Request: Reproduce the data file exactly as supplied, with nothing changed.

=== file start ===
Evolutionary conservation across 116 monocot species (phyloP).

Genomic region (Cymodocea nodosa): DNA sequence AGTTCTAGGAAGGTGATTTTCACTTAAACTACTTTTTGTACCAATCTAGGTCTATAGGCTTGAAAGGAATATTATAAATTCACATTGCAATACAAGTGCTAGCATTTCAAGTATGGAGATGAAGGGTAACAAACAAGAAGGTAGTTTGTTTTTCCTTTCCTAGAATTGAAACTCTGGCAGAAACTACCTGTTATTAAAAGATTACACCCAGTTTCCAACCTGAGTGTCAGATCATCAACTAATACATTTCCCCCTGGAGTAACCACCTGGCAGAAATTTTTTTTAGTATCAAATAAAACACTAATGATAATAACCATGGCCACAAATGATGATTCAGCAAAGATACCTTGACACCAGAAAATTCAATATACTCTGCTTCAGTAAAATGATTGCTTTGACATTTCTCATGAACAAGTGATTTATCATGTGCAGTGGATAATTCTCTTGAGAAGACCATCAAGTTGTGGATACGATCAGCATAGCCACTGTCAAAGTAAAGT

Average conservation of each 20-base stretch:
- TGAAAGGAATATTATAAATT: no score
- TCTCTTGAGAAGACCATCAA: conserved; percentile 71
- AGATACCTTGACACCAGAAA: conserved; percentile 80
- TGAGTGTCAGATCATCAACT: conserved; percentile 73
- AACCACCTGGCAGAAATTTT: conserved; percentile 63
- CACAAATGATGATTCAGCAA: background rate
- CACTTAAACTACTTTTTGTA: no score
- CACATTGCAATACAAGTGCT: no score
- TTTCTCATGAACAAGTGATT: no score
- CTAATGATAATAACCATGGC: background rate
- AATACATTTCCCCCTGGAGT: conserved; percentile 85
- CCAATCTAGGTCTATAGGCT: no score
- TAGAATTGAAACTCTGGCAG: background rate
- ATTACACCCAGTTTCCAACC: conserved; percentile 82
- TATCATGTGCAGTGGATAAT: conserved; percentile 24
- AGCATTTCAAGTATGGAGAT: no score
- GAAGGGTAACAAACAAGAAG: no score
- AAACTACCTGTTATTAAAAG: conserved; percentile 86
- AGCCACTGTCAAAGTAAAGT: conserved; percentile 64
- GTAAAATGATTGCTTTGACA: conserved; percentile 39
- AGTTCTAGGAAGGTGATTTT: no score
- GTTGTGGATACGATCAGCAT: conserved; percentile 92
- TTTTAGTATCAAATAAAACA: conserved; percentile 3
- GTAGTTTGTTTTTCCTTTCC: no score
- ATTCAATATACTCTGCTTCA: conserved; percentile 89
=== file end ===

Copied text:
Evolutionary conservation across 116 monocot species (phyloP).

Genomic region (Cymodocea nodosa): DNA sequence AGTTCTAGGAAGGTGATTTTCACTTAAACTACTTTTTGTACCAATCTAGGTCTATAGGCTTGAAAGGAATATTATAAATTCACATTGCAATACAAGTGCTAGCATTTCAAGTATGGAGATGAAGGGTAACAAACAAGAAGGTAGTTTGTTTTTCCTTTCCTAGAATTGAAACTCTGGCAGAAACTACCTGTTATTAAAAGATTACACCCAGTTTCCAACCTGAGTGTCAGATCATCAACTAATACATTTCCCCCTGGAGTAACCACCTGGCAGAAATTTTTTTTAGTATCAAATAAAACACTAATGATAATAACCATGGCCACAAATGATGATTCAGCAAAGATACCTTGACACCAGAAAATTCAATATACTCTGCTTCAGTAAAATGATTGCTTTGACATTTCTCATGAACAAGTGATTTATCATGTGCAGTGGATAATTCTCTTGAGAAGACCATCAAGTTGTGGATACGATCAGCATAGCCACTGTCAAAGTAAAGT

Average conservation of each 20-base stretch:
- TGAAAGGAATATTATAAATT: no score
- TCTCTTGAGAAGACCATCAA: conserved; percentile 71
- AGATACCTTGACACCAGAAA: conserved; percentile 80
- TGAGTGTCAGATCATCAACT: conserved; percentile 73
- AACCACCTGGCAGAAATTTT: conserved; percentile 63
- CACAAATGATGATTCAGCAA: background rate
- CACTTAAACTACTTTTTGTA: no score
- CACATTGCAATACAAGTGCT: no score
- TTTCTCATGAACAAGTGATT: no score
- CTAATGATAATAACCATGGC: background rate
- AATACATTTCCCCCTGGAGT: conserved; percentile 85
- CCAATCTAGGTCTATAGGCT: no score
- TAGAATTGAAACTCTGGCAG: background rate
- ATTACACCCAGTTTCCAACC: conserved; percentile 82
- TATCATGTGCAGTGGATAAT: conserved; percentile 24
- AGCATTTCAAGTATGGAGAT: no score
- GAAGGGTAACAAACAAGAAG: no score
- AAACTACCTGTTATTAAAAG: conserved; percentile 86
- AGCCACTGTCAAAGTAAAGT: conserved; percentile 64
- GTAAAATGATTGCTTTGACA: conserved; percentile 39
- AGTTCTAGGAAGGTGATTTT: no score
- GTTGTGGATACGATCAGCAT: conserved; percentile 92
- TTTTAGTATCAAATAAAACA: conserved; percentile 3
- GTAGTTTGTTTTTCCTTTCC: no score
- ATTCAATATACTCTGCTTCA: conserved; percentile 89